Learn More About Flax Seed
According to Flax Facts (say that fast 10 times), flax is a plant that has been around for 5,000 years. The ancient Egyptians used the inside of its stem to make linen cloth. However, I’m sure you don’t give a hooey about linen cloth.
Instead, you like flax because it has those amazing fatty acids that are good for you. Flax has a high concentration of polyunsaturated fatty acids, especially the omega-3 fatty acids, with over 50% of it being alpha-linolenic acid. Don’t try to memorize these tongue-twister names. Just know that these are good fats!
Who needs it?
You do my friend! Actually, anyone on a low calorie or low fat diet should supplement with flax. And if you aren’t a fish or fish oil consumer, then flax is even more important because it does give you those important omega-3 fats. Bodybuilders and fitness/figure competitors love to use flax in their protein shakes to give it a better healthier protein shake!
What does the science show?
You mean those guys in white lab coats with limited social skills but maximal brain power? Oh! Well, the science is indeed pretty darn cool. We of course know that flax seed oil and flax seed meal are good sources of omega-3 fatty acids. One study showed that flax may be effective chemopreventive agents.1 That means it may help protect you against cancer. Hey, that’ll make the American Cancer Society proud.
Another cool thing about flax is that it’s good for the kidneys. In fact, scientists undertook a study to determine whether whole flaxseed and flax oil, a rich source of ALA-alpha-linolenic acid, could help polycystic kidney disease. And indeed that’s what they found.2
Did you know that the fatty acids in flax may even be good for your bones? That’s right! Read on. Subjects consumed a particular diet for 6 weeks in a randomized, 3-period crossover design; each diet had different levels of ALA or alpha-linolenic acid, which are found in flaxseed oil. The results of this study indicated that plant sources of dietary n-3 PUFA (i.e. flax) may have a protective effect on bone metabolism via a decrease in bone resorption in the presence of consistent levels of bone formation.3 And that my friends, is good news.
Perhaps the best study is one in which scientists studied the effects of flaxseed on markers of cardiovascular risk in hypercholesterolemic adults (i.e. adults with high cholesterol!). Sixty-two men and post-menopausal women with pre-study low density lipoprotein cholesterol (LDL-C) between 130 and 200 mg/dl were randomized to 40 grams per day of ground flaxseed-containing baked products or matching wheat bran products for 10 weeks while following a low fat, low cholesterol diet.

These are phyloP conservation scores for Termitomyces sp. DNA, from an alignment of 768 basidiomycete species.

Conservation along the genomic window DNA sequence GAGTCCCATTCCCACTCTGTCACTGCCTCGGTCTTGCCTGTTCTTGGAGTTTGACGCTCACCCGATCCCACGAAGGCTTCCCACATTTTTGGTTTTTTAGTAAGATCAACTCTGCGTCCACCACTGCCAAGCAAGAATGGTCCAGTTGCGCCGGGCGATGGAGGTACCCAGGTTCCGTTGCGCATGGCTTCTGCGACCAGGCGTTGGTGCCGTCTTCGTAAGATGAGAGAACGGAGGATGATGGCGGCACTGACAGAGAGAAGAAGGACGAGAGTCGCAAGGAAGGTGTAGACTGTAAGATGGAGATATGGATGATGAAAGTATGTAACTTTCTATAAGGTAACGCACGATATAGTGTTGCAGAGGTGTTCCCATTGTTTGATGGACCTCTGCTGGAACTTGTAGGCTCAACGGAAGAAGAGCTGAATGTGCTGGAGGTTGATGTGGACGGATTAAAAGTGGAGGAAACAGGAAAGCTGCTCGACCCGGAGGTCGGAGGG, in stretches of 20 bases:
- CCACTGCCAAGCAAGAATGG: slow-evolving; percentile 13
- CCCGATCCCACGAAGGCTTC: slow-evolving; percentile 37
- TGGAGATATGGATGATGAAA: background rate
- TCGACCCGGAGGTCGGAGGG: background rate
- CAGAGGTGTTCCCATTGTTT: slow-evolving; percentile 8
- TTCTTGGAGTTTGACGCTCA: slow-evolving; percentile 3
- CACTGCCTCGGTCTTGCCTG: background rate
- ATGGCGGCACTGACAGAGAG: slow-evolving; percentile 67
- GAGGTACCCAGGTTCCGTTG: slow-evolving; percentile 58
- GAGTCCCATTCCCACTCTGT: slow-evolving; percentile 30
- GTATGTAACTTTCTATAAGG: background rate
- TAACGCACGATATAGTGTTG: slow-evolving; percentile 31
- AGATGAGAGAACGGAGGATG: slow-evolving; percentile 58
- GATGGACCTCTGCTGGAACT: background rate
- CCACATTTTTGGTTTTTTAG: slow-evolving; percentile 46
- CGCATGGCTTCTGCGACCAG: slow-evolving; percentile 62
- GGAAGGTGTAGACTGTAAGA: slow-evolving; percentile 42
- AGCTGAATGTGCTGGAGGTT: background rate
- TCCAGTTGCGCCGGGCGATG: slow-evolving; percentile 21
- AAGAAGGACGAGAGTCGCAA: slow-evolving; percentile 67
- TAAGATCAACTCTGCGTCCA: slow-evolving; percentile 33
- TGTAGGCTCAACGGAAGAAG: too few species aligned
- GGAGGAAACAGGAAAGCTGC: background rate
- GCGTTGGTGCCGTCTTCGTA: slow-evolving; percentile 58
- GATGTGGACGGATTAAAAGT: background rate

Fasting lipoproteins, measures of insulin resistance, inflammation, oxidative stress, and safety were assessed at 0, 5 and 10 weeks. What did they find? Flaxseed was well-tolerated, and increased serum levels of ALA, a healthy fat. Compared to wheat, flaxseed significantly reduced LDL-C at 5 weeks by 13%, reduced lipoprotein a by a net of 14% and reduced insulin resistance.4 In a nutshell, this stuff is heart healthy. Better than that lard you cook with or that bacon grease you love.
Is it safe?
Of course it is! The scientific info on flax is amazing! It’s the richest known source of both alpha-linolenic acid (ALA) and the phytoestrogen, lignans, as well as being a good source of soluble fiber. Human studies have shown that flaxseed can modestly reduce serum total and low-density lipoprotein cholesterol concentrations, reduce postprandial glucose absorption, decrease some markers of inflammation, and raise serum levels of the omega-3 fatty acids, ALA and eicosapentaenoic acid.5 And that my friend, means it’s good for you!
How much flax oil or flaxseed should I take?
More than you’re taking now! Most of us probably don’t get enough health fat. So start today. Don’t wait until next year, the New Year or when you finally graduate from grad school. Here’s my advice. Start at 1 tablespoon (flaxseed oil, ground flaxseed or both; this is roughly 40 kcal, 2.8 grams of fat, 1.5 grams of which are omega-3s.)
Jose Antonio PhD is the CEO of the International Society of Sports Nutrition.
1. Williams D, Verghese M, Walker LT, Boateng J, Shackelford L, Chawan CB. Flax seed oil and flax seed meal reduce the formation of aberrant crypt foci (ACF) in azoxymethane-induced colon cancer in Fisher 344 male rats. Food Chem Toxicol. Jan 2007;45(1):153-159.
2. Ogborn MR, Nitschmann E, Bankovic-Calic N, Weiler HA, Aukema H. Dietary flax oil reduces renal injury, oxidized LDL content, and tissue n-6/n-3 FA ratio in experimental polycystic kidney disease. Lipids. Nov 2002;37(11):1059-1065.
3. Griel AE, Kris-Etherton PM, Hilpert KF, Zhao G, West SG, Corwin RL. An increase in dietary n-3 fatty acids decreases a marker of bone resorption in humans. Nutr J. 2007;6:2.
4. Bloedon LT, Balikai S, Chittams J, et al. Flaxseed and cardiovascular risk factors: results from a double blind, randomized, controlled clinical trial. J Am Coll Nutr. Feb 2008;27(1):65-74.
5. Bloedon LT, Szapary PO. Flaxseed and cardiovascular risk. Nutr Rev. Jan 2004;62(1):18-27.
These statements have not been evaluated by the Food and Drug Administration. This product is not intended to diagnose, treat, cure, or prevent any disease.